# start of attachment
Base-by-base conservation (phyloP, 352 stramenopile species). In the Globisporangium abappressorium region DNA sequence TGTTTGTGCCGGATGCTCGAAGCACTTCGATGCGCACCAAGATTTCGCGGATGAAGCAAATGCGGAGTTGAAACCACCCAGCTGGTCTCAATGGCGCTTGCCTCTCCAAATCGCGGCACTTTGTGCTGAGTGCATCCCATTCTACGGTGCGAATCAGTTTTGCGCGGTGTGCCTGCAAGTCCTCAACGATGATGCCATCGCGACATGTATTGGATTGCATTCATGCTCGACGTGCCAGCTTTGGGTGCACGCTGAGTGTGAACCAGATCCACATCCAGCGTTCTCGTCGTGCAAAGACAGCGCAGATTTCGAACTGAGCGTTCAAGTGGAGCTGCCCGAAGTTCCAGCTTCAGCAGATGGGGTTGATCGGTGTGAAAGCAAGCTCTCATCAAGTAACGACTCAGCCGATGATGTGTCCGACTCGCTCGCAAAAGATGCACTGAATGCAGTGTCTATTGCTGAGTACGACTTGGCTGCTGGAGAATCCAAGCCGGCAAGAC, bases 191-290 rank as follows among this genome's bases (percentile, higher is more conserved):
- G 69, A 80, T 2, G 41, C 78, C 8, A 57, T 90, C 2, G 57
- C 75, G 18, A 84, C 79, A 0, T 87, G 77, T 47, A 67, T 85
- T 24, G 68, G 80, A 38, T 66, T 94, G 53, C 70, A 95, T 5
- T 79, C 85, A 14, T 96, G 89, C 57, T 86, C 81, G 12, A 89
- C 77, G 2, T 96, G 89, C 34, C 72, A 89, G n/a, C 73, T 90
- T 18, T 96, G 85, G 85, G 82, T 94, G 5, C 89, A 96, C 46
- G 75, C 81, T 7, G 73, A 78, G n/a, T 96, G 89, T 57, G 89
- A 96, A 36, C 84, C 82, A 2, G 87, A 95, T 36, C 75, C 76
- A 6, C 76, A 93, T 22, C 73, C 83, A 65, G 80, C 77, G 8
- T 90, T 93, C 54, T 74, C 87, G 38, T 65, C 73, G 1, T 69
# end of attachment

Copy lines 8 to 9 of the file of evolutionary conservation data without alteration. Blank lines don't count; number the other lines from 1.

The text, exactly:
- G 75, C 81, T 7, G 73, A 78, G n/a, T 96, G 89, T 57, G 89
- A 96, A 36, C 84, C 82, A 2, G 87, A 95, T 36, C 75, C 76